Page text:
Lower demand helps in oil-price drop

Oil rigs in Culver City, Calif.


KAI RYSSDAL: First things first as we get going today. The Fed did nothing on interest rates. The short term Federal Funds rate stays at 2 percent. Energy-based inflation's still a worry. Bernanke said he's going to keep an eye on it.

If he was watching today, he saw oil close below $120 a barrel for the first time in a couple of months. Whether that'll last or not is why we've called Peter Beutel. He runs the consulting firm Cameron Hanover.

Peter, welcome to the program.

PETER BEUTEL: Thank you.

RYSSDAL: So, here we sit, down 20 percent in the price of a barrel of crude oil in about three weeks. What gives?

BEUTEL: Well, it's been demand destruction. The curious thing here is that the consumer has had a lot more power than he or she were aware that they did have. Demand for gasoline, which is the main item which is produced by crude oil and the biggest item that we use here in the U.S. . . . Gasoline demand is down between 2.2 and 4.1 percent, depending on which source or aggregate one uses. But that's been enough to pull gasoline prices down almost 75 cents a gallon.

RYSSDAL: What about things like speculation and the role of supply shortages? Are you buying any of that?

BEUTEL: Well, it wasn't traditional speculation by regular commodities speculators that pushed prices higher. It was really refugees from stocks and bonds that came into the market last August and September when Ben Bernanke tipped his hand and let everybody know that he was going to cut interest rates. That, in turn, put pressure on the dollar, and we saw a huge amount of new buying come into the market in September last year that was from investment money. Some of those people may have been getting out recently, particularly because the dollar has been steadying recently.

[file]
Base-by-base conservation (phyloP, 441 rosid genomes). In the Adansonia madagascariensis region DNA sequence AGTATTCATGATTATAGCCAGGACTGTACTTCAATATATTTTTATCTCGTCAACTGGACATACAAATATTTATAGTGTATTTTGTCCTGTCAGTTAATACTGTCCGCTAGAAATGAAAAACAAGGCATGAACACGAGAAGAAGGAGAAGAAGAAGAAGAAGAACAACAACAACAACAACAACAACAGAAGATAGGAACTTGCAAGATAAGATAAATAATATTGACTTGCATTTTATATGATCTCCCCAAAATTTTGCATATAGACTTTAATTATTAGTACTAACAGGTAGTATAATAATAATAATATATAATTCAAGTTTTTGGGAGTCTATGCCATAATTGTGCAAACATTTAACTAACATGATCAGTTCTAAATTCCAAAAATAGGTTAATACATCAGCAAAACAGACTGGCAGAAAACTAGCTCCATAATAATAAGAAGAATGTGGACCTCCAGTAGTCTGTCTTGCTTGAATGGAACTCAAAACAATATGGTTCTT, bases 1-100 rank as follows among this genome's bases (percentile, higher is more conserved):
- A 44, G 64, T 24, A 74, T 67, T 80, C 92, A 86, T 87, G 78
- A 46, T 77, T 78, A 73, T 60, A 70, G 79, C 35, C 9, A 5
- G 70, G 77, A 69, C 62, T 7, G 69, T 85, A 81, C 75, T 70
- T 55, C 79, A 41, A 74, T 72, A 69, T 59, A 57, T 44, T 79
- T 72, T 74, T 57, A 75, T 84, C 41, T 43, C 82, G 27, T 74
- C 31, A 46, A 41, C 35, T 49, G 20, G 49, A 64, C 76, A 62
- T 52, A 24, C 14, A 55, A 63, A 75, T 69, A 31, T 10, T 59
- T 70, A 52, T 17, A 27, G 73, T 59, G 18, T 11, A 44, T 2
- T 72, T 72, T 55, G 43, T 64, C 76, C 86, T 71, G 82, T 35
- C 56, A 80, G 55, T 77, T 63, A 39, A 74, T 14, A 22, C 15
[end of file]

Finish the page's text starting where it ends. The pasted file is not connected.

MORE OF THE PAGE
RYSSDAL: Do you put much stock in the price of oil as an indicator of recession?

BEUTEL: I actually do think the oil market is a very good indicator of future economic activity. And I think that it is telling us right now that we're headed into recession.

RYSSDAL: So, where do we go from here? Is this going to last -- $118 a barrel?

BEUTEL: Well, there are three major wild cards that could push prices right back up: If we were to have a hurricane like Rita or Katrina; If we were to see the Straits of Hormuz blocked because of various events going on with Iran and its nuclear program; the third thing is if Ben Bernanke starts talking about cutting interest rates or if Jean-Claude Trichet, his counterpart at the European Central Bank starts talking about raising rates in Europe, then we're going to see the dollar under pressure. And that could take away a lot of the inroads that we have made into prices. If we can make it through Columbus Day or so without a problem at the Straits of Hormuz, without a hurricane like Rita or Katrina, then I think there's a very good chance we'll be looking at crude oil right around $100.

RYSSDAL: We're closer to $100 right now than we are to $150. Is that your prognostication here?

BEUTEL: Well, my feeling is here that, you know, there are still plenty of factors that could turn this back into a bull market, at almost the drop of a hat. But, provided we don't see one of the three things that I've outlined, then I think that we are in the beginnings of a more-bearish and balanced market. And I think it's a market that can go lower.

RYSSDAL: Peter Beutel, at Cameron Hanover in New Canaan, Connecticut. Peter, thanks a lot.

BEUTEL: Thank you.

About the author

Kai Ryssdal is the host and senior editor of Marketplace, the most widely heard program on business and the economy in the country.


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